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The Lazy Question

This week we are continuing exploring leadership coaching questions from The Coaching Habit by Michael Bungay Stanier.
 
I don't know about you, but I sometimes get stressed when I am trying to help someone. I may begin to feel like I am trying harder to come up with solutions than they are. I find myself trying to figure out in my head what they need most at this time. It can be very tiring when we feel that we are working harder than the person whose problem it is.
 
Well, Stanier has a simple solution to this kind of overwhelm. He calls it the Lazy Question: "How can I help"?
 
What is so brilliant about the lazy question is that it forces the one with the problem or issue to make a direct and clear request. It helps the person who is asking for support to get clear on exactly what they are asking.
 
Secondly, it stops us from thinking that we already know how best to help the other and stops us "from leaping into action" and trying to rescue someone when they are...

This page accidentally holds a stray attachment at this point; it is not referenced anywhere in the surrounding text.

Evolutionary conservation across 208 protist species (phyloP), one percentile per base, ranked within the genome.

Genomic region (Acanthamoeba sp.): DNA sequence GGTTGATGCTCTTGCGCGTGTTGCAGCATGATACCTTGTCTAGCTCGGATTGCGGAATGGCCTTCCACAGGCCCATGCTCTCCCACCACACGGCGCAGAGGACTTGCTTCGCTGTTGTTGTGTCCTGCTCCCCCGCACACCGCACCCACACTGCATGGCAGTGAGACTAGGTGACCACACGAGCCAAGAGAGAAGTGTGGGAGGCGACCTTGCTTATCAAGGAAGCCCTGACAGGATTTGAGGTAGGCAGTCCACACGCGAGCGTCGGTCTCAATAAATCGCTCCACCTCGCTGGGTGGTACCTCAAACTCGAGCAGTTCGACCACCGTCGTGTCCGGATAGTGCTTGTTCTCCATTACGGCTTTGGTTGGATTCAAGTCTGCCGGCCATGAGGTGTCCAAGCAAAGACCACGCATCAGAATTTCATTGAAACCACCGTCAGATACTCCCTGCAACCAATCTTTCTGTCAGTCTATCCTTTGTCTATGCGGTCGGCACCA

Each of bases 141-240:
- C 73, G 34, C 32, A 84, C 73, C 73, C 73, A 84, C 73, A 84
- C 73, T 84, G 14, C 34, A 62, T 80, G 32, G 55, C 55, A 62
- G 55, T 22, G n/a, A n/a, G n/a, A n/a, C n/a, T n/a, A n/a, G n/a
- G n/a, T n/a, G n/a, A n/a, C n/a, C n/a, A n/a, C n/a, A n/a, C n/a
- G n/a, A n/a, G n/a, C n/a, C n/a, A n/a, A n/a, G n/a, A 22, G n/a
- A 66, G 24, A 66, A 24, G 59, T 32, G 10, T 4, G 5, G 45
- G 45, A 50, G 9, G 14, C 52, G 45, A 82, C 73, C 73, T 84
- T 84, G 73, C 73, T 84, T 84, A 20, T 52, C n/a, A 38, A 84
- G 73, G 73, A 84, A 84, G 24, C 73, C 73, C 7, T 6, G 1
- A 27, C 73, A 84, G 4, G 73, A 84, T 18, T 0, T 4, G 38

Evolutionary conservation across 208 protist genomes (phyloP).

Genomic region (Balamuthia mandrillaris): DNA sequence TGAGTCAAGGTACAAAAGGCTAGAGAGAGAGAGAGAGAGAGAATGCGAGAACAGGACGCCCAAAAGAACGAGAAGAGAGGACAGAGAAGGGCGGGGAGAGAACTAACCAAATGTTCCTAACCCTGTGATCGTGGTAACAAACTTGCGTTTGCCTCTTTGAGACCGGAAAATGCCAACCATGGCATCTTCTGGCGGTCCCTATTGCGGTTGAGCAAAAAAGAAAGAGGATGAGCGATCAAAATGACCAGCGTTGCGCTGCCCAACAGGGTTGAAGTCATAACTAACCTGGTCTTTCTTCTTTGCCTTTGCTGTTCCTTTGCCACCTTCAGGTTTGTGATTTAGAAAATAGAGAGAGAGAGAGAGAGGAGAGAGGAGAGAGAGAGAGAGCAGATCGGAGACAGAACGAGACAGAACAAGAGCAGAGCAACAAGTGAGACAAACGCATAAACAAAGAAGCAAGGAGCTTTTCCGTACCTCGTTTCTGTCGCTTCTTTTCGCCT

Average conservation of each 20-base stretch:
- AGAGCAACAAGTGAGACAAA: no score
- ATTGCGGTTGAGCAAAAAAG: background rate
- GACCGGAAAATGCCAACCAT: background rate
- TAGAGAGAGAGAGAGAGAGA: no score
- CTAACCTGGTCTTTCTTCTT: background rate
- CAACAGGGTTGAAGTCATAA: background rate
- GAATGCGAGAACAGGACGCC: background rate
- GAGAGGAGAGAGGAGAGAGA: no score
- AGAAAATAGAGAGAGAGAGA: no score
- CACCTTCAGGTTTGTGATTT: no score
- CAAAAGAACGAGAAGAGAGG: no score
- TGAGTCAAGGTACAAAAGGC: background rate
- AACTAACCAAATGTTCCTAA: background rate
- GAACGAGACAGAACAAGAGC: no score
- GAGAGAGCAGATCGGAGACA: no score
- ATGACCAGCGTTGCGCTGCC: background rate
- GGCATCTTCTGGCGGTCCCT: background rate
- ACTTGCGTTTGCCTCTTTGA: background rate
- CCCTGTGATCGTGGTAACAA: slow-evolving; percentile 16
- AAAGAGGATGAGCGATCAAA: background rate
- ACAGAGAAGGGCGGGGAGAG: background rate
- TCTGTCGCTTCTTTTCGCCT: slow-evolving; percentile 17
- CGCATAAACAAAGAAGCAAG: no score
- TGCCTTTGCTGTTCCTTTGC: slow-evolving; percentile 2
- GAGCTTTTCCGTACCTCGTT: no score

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The Foundation Question

The Foundation Question is: "What do you want?"

In The Coaching Habit, M.B. Stanier says that he sometimes calls The Foundation Question the "Goldfish Question" because it often elicits that response: slightly bugged eyes, and a mouth opening and closing with no sound coming out.

This simple question is often difficult for many people to answer. Firstly, because it is easier to articulate what we DON'T want rather than focus on what we DO want. Secondly, because even if we are able to figure out what we really want, it is less than easy to ask for it.

So when you ask this question, be prepared for the goldfish response. And then ask it again: "What do you want"? To be even more effective, you can follow up the response with: "What do you really want"?